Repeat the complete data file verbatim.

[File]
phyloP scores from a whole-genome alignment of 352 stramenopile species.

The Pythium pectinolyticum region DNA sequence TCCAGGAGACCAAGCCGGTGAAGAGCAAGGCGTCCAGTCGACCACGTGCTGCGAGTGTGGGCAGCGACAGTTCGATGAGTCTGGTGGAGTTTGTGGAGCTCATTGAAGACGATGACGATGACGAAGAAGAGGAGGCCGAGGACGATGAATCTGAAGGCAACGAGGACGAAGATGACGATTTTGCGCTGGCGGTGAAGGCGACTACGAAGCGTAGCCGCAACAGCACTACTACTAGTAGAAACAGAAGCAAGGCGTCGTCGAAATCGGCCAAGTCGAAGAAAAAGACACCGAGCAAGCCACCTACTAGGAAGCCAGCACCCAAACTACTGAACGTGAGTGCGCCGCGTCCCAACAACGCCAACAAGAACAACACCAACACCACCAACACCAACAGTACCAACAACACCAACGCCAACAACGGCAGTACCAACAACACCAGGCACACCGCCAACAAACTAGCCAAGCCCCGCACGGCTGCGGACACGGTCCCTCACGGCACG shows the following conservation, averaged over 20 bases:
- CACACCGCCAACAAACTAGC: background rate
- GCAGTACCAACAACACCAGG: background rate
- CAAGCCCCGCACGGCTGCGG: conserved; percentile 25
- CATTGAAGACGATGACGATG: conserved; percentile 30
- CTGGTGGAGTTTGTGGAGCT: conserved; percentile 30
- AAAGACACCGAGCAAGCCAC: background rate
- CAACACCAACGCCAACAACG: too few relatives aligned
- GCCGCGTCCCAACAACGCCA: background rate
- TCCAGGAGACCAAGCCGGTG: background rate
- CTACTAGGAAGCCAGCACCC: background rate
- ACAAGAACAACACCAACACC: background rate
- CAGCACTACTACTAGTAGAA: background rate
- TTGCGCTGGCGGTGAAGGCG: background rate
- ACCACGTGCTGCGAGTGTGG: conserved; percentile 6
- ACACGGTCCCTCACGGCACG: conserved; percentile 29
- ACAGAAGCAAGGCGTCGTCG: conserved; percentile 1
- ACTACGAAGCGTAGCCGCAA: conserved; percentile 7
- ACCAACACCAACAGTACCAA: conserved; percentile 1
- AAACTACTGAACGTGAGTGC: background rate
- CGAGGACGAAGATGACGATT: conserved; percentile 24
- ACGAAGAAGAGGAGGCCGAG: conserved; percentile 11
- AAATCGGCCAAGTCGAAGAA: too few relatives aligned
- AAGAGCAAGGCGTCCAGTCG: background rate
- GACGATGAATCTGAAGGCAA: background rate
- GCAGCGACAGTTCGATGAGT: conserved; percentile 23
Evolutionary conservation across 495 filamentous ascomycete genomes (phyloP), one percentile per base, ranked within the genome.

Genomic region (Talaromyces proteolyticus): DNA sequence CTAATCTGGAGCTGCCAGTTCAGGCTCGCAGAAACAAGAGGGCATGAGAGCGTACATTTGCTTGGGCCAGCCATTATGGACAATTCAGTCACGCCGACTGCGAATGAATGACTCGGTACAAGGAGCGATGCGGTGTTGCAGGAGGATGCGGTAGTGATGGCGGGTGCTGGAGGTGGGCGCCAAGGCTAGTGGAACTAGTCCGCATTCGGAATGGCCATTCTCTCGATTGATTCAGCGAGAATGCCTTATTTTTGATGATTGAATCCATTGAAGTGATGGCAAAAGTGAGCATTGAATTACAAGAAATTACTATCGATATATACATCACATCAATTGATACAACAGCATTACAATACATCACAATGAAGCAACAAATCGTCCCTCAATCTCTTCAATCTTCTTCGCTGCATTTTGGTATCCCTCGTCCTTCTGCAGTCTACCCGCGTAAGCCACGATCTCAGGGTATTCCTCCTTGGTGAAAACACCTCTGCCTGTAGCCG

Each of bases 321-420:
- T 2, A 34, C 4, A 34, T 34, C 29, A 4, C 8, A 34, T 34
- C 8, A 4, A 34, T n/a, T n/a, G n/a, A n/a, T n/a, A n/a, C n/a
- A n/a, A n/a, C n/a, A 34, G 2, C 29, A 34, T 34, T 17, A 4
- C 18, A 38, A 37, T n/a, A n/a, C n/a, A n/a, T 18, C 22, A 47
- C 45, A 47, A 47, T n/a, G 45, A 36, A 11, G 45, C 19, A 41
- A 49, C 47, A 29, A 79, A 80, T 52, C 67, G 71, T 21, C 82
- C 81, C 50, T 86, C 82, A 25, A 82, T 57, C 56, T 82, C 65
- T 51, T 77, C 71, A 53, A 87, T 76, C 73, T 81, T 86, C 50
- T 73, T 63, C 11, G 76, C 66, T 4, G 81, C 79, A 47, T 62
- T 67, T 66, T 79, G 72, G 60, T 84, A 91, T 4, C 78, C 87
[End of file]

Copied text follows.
phyloP scores from a whole-genome alignment of 352 stramenopile species.

The Pythium pectinolyticum region DNA sequence TCCAGGAGACCAAGCCGGTGAAGAGCAAGGCGTCCAGTCGACCACGTGCTGCGAGTGTGGGCAGCGACAGTTCGATGAGTCTGGTGGAGTTTGTGGAGCTCATTGAAGACGATGACGATGACGAAGAAGAGGAGGCCGAGGACGATGAATCTGAAGGCAACGAGGACGAAGATGACGATTTTGCGCTGGCGGTGAAGGCGACTACGAAGCGTAGCCGCAACAGCACTACTACTAGTAGAAACAGAAGCAAGGCGTCGTCGAAATCGGCCAAGTCGAAGAAAAAGACACCGAGCAAGCCACCTACTAGGAAGCCAGCACCCAAACTACTGAACGTGAGTGCGCCGCGTCCCAACAACGCCAACAAGAACAACACCAACACCACCAACACCAACAGTACCAACAACACCAACGCCAACAACGGCAGTACCAACAACACCAGGCACACCGCCAACAAACTAGCCAAGCCCCGCACGGCTGCGGACACGGTCCCTCACGGCACG shows the following conservation, averaged over 20 bases:
- CACACCGCCAACAAACTAGC: background rate
- GCAGTACCAACAACACCAGG: background rate
- CAAGCCCCGCACGGCTGCGG: conserved; percentile 25
- CATTGAAGACGATGACGATG: conserved; percentile 30
- CTGGTGGAGTTTGTGGAGCT: conserved; percentile 30
- AAAGACACCGAGCAAGCCAC: background rate
- CAACACCAACGCCAACAACG: too few relatives aligned
- GCCGCGTCCCAACAACGCCA: background rate
- TCCAGGAGACCAAGCCGGTG: background rate
- CTACTAGGAAGCCAGCACCC: background rate
- ACAAGAACAACACCAACACC: background rate
- CAGCACTACTACTAGTAGAA: background rate
- TTGCGCTGGCGGTGAAGGCG: background rate
- ACCACGTGCTGCGAGTGTGG: conserved; percentile 6
- ACACGGTCCCTCACGGCACG: conserved; percentile 29
- ACAGAAGCAAGGCGTCGTCG: conserved; percentile 1
- ACTACGAAGCGTAGCCGCAA: conserved; percentile 7
- ACCAACACCAACAGTACCAA: conserved; percentile 1
- AAACTACTGAACGTGAGTGC: background rate
- CGAGGACGAAGATGACGATT: conserved; percentile 24
- ACGAAGAAGAGGAGGCCGAG: conserved; percentile 11
- AAATCGGCCAAGTCGAAGAA: too few relatives aligned
- AAGAGCAAGGCGTCCAGTCG: background rate
- GACGATGAATCTGAAGGCAA: background rate
- GCAGCGACAGTTCGATGAGT: conserved; percentile 23
Evolutionary conservation across 495 filamentous ascomycete genomes (phyloP), one percentile per base, ranked within the genome.

Genomic region (Talaromyces proteolyticus): DNA sequence CTAATCTGGAGCTGCCAGTTCAGGCTCGCAGAAACAAGAGGGCATGAGAGCGTACATTTGCTTGGGCCAGCCATTATGGACAATTCAGTCACGCCGACTGCGAATGAATGACTCGGTACAAGGAGCGATGCGGTGTTGCAGGAGGATGCGGTAGTGATGGCGGGTGCTGGAGGTGGGCGCCAAGGCTAGTGGAACTAGTCCGCATTCGGAATGGCCATTCTCTCGATTGATTCAGCGAGAATGCCTTATTTTTGATGATTGAATCCATTGAAGTGATGGCAAAAGTGAGCATTGAATTACAAGAAATTACTATCGATATATACATCACATCAATTGATACAACAGCATTACAATACATCACAATGAAGCAACAAATCGTCCCTCAATCTCTTCAATCTTCTTCGCTGCATTTTGGTATCCCTCGTCCTTCTGCAGTCTACCCGCGTAAGCCACGATCTCAGGGTATTCCTCCTTGGTGAAAACACCTCTGCCTGTAGCCG

Each of bases 321-420:
- T 2, A 34, C 4, A 34, T 34, C 29, A 4, C 8, A 34, T 34
- C 8, A 4, A 34, T n/a, T n/a, G n/a, A n/a, T n/a, A n/a, C n/a
- A n/a, A n/a, C n/a, A 34, G 2, C 29, A 34, T 34, T 17, A 4
- C 18, A 38, A 37, T n/a, A n/a, C n/a, A n/a, T 18, C 22, A 47
- C 45, A 47, A 47, T n/a, G 45, A 36, A 11, G 45, C 19, A 41
- A 49, C 47, A 29, A 79, A 80, T 52, C 67, G 71, T 21, C 82
- C 81, C 50, T 86, C 82, A 25, A 82, T 57, C 56, T 82, C 65
- T 51, T 77, C 71, A 53, A 87, T 76, C 73, T 81, T 86, C 50
- T 73, T 63, C 11, G 76, C 66, T 4, G 81, C 79, A 47, T 62
- T 67, T 66, T 79, G 72, G 60, T 84, A 91, T 4, C 78, C 87